J. L. BELL is a Massachusetts writer who specializes in (among other things) the start of the American Revolution in and around Boston. He is particularly interested in the experiences of children in 1765-75. He has published scholarly papers and popular articles for both children and adults. He was consultant for an episode of History Detectives, and contributed to a display at Minute Man National Historic Park.

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Saturday, July 13, 2013

Medfield’s Peak House at 302

Every New England town has its own historic landmarks, and in Medfield, Massachusetts, one of the most recognized is the Peak House—a small three-story building with a very sharp roof.

A couple of years ago Richard DeSorgher wrote in the Medfield Patch about the disagreement over its date:
The sign, installed by the Commonwealth of Massachusetts in 1930 and located in front of the Main Street house, proclaims its construction date to be 1680; rebuilt after it was burned in the attack on Medfield during the King Philip War in 1676. [That information also appears, as of today, on Wikipedia.]

Their supporting evidence comes from state records showing owner Benjamin Clark receiving payment in relief of taxes in 1680, due to the hardships suffered with the burning of his home. With that, he was able to rebuild. This 17th-century date has the support of famed architectural historian Abbott Lowell Cummings, director of the Society for the Preservation of New England Antiquities (SPNEA), who studied the house a number of years ago ... not so fast.

William Tilden, famed Medfield Town Historian and author of the History of Medfield says in his publication: “The house was burned out by the Indians in 1676, but rebuilt upon the same spot. What is called the Peak House is an addition subsequently made to Benjamin Clark’s second house, in or about 1762. After the decay of the old part, “the Peak House section” was moved about 100 yards forward towards Main Street to its present location.”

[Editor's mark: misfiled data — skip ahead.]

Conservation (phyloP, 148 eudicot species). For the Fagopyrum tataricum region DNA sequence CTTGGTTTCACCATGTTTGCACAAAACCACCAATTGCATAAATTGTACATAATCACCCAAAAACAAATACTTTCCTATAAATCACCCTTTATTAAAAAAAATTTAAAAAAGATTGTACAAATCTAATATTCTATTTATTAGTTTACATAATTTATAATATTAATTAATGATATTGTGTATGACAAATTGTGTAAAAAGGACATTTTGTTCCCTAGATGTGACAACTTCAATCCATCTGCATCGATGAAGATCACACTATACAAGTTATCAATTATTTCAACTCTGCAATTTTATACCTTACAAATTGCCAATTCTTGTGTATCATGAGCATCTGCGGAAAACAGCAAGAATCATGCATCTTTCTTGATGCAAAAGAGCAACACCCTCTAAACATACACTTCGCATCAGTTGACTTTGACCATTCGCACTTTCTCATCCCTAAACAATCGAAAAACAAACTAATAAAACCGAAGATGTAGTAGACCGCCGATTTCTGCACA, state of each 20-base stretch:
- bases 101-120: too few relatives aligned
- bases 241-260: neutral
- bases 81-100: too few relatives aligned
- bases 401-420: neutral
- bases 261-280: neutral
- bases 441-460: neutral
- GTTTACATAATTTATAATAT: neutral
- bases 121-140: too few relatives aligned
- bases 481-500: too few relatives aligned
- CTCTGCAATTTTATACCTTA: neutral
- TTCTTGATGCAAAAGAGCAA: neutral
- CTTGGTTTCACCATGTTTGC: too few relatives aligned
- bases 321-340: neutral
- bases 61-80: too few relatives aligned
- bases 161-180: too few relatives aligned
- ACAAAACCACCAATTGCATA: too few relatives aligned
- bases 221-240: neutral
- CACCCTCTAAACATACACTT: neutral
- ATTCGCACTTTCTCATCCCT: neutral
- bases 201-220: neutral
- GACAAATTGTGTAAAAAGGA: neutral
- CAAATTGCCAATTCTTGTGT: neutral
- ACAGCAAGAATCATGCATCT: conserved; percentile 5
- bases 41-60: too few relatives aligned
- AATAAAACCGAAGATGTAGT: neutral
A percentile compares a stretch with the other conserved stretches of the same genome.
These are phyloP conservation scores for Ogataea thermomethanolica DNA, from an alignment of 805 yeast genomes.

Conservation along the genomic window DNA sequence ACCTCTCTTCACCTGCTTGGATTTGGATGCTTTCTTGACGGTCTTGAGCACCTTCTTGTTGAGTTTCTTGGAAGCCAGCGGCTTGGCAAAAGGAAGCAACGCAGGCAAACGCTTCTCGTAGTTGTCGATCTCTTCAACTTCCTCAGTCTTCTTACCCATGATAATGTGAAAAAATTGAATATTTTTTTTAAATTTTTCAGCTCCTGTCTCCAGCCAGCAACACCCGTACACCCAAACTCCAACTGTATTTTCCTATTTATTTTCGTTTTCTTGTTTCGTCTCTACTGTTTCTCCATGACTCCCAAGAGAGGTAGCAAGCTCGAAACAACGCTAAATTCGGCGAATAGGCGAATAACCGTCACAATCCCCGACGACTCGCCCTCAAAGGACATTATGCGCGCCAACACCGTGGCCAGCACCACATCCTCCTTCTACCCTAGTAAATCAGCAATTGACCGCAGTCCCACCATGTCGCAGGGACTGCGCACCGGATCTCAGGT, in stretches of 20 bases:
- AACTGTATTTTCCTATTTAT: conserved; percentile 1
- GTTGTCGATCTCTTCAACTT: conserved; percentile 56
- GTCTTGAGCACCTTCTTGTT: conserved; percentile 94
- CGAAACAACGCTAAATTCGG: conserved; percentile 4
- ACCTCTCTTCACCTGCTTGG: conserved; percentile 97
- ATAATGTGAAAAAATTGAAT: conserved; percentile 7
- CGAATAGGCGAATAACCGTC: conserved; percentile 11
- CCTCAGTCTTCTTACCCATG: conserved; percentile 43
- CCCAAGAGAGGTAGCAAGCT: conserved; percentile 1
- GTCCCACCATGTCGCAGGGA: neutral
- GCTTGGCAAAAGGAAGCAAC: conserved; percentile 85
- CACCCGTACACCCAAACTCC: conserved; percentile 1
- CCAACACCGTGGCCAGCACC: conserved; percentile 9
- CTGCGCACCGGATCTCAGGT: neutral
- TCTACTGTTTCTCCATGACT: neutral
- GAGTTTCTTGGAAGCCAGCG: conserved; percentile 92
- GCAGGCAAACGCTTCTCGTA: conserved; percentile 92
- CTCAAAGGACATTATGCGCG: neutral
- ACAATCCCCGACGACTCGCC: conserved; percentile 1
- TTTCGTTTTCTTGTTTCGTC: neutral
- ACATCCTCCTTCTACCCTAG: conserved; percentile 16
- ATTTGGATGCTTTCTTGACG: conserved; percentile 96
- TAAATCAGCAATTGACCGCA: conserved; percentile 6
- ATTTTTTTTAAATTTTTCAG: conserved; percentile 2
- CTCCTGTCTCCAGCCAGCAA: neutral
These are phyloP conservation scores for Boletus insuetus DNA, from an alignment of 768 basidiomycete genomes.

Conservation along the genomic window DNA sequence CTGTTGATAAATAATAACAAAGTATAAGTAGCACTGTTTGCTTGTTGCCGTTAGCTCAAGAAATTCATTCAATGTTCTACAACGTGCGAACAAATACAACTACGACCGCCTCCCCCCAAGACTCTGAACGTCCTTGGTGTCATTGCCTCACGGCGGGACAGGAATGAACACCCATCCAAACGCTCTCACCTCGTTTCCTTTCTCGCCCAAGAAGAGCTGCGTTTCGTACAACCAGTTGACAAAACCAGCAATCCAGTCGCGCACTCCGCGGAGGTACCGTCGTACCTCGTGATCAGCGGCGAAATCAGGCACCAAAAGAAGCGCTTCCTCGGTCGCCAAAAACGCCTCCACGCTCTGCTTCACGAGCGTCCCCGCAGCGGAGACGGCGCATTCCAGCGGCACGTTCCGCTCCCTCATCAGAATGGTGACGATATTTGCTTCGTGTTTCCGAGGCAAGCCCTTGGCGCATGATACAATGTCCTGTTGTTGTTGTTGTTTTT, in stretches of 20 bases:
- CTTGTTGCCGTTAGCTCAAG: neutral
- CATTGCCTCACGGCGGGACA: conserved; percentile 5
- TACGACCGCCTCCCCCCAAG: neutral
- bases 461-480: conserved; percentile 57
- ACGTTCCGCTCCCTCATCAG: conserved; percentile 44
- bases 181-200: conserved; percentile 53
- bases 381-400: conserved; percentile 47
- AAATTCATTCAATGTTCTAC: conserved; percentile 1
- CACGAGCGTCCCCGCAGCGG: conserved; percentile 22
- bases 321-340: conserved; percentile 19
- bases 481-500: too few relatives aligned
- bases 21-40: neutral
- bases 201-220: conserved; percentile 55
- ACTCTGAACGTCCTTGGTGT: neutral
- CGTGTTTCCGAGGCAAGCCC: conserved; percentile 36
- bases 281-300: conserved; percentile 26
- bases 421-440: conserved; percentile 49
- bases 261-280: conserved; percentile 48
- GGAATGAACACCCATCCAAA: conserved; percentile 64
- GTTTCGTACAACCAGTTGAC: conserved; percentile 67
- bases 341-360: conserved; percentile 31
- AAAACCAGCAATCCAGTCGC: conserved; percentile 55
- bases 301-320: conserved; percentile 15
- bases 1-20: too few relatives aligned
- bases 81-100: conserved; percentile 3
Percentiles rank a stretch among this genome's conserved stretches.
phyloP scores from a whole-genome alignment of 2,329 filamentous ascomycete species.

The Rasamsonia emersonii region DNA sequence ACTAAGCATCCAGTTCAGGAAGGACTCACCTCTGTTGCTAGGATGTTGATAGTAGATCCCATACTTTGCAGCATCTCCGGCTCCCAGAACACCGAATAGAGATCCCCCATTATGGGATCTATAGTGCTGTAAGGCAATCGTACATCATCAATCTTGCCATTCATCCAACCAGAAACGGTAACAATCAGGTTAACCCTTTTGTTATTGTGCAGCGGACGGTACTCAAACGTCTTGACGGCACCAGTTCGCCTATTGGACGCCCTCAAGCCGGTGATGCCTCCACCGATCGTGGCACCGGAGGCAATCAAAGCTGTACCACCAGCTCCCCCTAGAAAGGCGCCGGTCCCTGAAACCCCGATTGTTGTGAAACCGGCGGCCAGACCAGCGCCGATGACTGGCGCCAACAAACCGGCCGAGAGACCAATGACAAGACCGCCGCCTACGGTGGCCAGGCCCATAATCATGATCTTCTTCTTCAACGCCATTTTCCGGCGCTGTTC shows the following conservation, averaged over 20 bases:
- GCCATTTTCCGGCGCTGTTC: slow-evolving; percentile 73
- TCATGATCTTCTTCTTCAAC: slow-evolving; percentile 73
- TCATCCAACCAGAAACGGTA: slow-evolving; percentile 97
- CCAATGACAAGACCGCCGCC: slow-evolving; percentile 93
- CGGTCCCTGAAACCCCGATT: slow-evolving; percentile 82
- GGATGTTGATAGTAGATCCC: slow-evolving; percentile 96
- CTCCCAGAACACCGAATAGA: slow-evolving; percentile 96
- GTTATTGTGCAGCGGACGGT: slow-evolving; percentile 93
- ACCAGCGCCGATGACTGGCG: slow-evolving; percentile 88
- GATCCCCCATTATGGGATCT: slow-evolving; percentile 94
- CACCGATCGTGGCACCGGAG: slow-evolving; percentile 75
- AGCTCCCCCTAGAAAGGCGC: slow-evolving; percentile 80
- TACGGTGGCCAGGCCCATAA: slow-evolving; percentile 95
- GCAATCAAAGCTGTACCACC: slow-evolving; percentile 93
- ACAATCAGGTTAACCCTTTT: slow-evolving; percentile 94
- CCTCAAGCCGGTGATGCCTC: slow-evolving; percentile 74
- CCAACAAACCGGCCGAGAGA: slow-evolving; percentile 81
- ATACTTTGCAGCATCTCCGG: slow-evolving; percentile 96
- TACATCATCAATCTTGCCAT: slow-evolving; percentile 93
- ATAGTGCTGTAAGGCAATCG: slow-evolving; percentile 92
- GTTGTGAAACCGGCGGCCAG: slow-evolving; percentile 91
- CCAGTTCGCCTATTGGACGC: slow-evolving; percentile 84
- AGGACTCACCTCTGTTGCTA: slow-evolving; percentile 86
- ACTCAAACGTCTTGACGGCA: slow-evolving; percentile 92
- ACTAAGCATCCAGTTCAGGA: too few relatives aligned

Eighty years is a lot of room for error when it comes to New World properties. I suspect that one of the reasons the Peak House was so hard to date is its curious architecture—it doesn’t really fit into any style. Tilden’s theory that it wasn’t actually built to stand on its own at first might explain that odd shape.

The Medfield Historical Society hired Dan Miles, a dendrochronologist from Oxford, and announced his findings:
Six of the Peak House’s main frame timbers were sampled and analyzed. All six timbers were found to have been felled in the winter of 1710/11 with three of the timbers being from the same tree. These test results lead us to believe that the current Peak House was built during the summer of 1711.

This date jibes nicely with the coming of age of Benjamin’s youngest son, Seth, who would have been about 24 years of age that summer. Most likely part of Benjamin’s plan to give his son his inheritance included building a separate structure for Seth in front of his own dwelling (today’s Peak House). Indeed, Benjamin did give his property to Seth upon his death in 1724.
Thus, we can feel confident the Peak House is just over 300 years old.

The Medfield Historical Society is hosting tours of its house every Sunday from 2:00 to 5:00 P.M. through 15 September. They promise, “Even in the heat of summer, the Peak House is really cool—literally!” That’s what a very high roof does for you, I guess.

1 comment:

Mark said...

The Peak House is very cool, with unusual massing. I find it interesting that most homes are dated by wishful thinking, what people HOPE their houses to be. When they're dendro'd, however, the house usually turns out to be newer than thought. In NC there was a house that was dated unofficially at c.1900, until renovations were done. They realized they had something else on their hands, and it was tested by dendro to 1718. That makes it the oldest dated house in the state: